How to Prevent Planted Hydrangeas from Wilting
I LOVE hydrangeas!!! Love, love, LOVE. But, this is a fickle plant. Too much sun? She’ll wilt. Not enough water? She’ll wilt. Suffering from transplant shock? She might wilt too! The big-leaf variety, which are often called “Endless Summer” hydrangeas, are some of the prettiest flowers: but they can also be very difficult to grow. Panicle hydrangeas are much heartier, & don’t seem to suffer with the same issues. This article will mainly address the big-leaf variety, since they are one of spring’s most popular flowers: as we dicuss “How to Prevent Planted Hydrangeas from Wilting.”
A self-watering window box, or one that keeps a reservoir of water in its base, is a simple solution to keeping your hydrangeas watered ~ whether you’re in town or on vacation. You’ll just need to fill the reservoir about 1-2X per week, depending on how much sun the window box receives.
Quick Facts about Hydrangeas
- Common Types of Hydrangeas: Endless Summer (Big Leaf) Hydrangeas, Limelight (Panicle) Hydrangeas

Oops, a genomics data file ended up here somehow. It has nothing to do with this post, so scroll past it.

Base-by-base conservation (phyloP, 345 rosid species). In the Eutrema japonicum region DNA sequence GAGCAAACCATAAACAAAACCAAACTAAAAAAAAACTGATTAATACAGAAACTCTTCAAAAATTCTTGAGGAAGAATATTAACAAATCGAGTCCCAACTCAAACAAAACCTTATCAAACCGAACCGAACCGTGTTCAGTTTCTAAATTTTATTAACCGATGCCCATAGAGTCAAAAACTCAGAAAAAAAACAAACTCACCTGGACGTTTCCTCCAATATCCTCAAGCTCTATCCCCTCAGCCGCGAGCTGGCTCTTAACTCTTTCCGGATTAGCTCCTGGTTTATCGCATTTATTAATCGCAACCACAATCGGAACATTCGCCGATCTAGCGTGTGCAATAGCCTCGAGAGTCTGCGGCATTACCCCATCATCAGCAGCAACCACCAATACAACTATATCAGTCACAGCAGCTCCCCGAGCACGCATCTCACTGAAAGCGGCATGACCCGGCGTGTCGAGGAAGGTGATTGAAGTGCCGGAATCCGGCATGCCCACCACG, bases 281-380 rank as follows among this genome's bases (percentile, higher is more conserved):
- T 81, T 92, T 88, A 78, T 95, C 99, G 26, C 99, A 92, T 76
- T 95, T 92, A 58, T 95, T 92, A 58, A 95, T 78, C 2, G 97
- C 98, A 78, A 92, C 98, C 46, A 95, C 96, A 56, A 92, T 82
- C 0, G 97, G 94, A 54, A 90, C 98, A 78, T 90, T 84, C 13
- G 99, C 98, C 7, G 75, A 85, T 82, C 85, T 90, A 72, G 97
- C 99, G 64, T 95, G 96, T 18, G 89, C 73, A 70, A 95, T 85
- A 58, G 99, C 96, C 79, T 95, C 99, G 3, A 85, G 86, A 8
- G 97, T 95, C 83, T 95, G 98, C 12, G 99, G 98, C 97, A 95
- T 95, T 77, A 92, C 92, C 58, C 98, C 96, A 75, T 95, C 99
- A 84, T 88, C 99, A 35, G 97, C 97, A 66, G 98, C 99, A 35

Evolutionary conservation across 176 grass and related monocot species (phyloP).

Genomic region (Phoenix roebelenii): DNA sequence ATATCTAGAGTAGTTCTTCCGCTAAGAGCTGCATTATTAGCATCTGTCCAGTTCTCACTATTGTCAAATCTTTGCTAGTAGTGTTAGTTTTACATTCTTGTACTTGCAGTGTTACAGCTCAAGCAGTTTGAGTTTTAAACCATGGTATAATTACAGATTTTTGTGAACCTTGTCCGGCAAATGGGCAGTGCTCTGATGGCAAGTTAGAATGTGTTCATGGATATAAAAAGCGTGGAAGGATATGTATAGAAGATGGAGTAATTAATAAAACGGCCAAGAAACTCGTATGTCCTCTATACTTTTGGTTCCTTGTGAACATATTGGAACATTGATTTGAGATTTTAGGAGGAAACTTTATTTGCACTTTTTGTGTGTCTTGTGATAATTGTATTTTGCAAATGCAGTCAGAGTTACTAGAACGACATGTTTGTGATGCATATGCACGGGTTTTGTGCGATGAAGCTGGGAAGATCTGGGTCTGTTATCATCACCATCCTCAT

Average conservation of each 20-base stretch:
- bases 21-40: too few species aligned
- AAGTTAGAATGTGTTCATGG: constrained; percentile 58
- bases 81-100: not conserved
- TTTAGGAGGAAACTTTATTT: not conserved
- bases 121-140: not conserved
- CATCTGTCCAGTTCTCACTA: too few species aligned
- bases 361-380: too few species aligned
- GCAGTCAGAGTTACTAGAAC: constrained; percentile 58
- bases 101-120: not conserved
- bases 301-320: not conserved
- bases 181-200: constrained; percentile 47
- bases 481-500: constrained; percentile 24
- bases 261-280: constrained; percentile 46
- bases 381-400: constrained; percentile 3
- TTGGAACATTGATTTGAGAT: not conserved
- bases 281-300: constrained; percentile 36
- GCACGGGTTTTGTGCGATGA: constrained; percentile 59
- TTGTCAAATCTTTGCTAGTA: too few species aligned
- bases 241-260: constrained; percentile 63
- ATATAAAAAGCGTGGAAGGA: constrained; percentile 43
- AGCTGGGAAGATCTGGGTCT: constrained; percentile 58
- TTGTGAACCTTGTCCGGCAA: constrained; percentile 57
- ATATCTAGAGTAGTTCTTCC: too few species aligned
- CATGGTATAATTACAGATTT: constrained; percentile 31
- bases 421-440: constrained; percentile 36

- Hardiness Zones: 3 – 7
- Are Hydrangeas an Annual or Perennial? In zones 3 – 7, they’re perennial. In any other zone, you’ll only be able to grow them as an annual.
- Growth Rate: It depends. Certain types of hydrangeas grow quickly, but only if they’re in the right location ~ getting that perfect mix of sun & shade. But most hydrangeas will need at least 2 to 4 years to reach their full potential & size.
- Mature Size: It depends on the type. Some grow 2 to 3 feet tall & wide; others can grow up to 6-10 feet tall & wide. Climbing hydrangeas are another breed, & can be trained to grow up arbors & arches.
- Preferred Sun Exposure: Big leaf hydrangeas like the Endless Summer thrive in morning sun environments, unless you live in colder zones, like 3 & 4. Panicles can withstand full sun OR part-shade, which makes them the heartiest hydrangea.
- Which Type of Hydrangeas are Easiest to Grow? Panicle hydrangeas, which look more conical in shape. Full sun doesn’t wilt them in the way that it does with the big leaf varieties.
- Bloom Time: Typically, hydrangeas bloom anytime from late spring all the way through early fall, with some taking a break in the heat of summer.
- How Much Water Do Hydrangeas Need? A LOT ~ & big-leafs need more than panicles. Hydrangeas should be deeply watered at least 3x per week during the growing season, amounting to about 1 inch per week.
How to Prevent Planted Hydrangeas from Wilting
The two biggest considerations when planting big-leaf hydrangeas, to prevent them from wilting are: 1) WHERE you plant them, & 2) WHEN/WHAT TIME OF YEAR you plant them.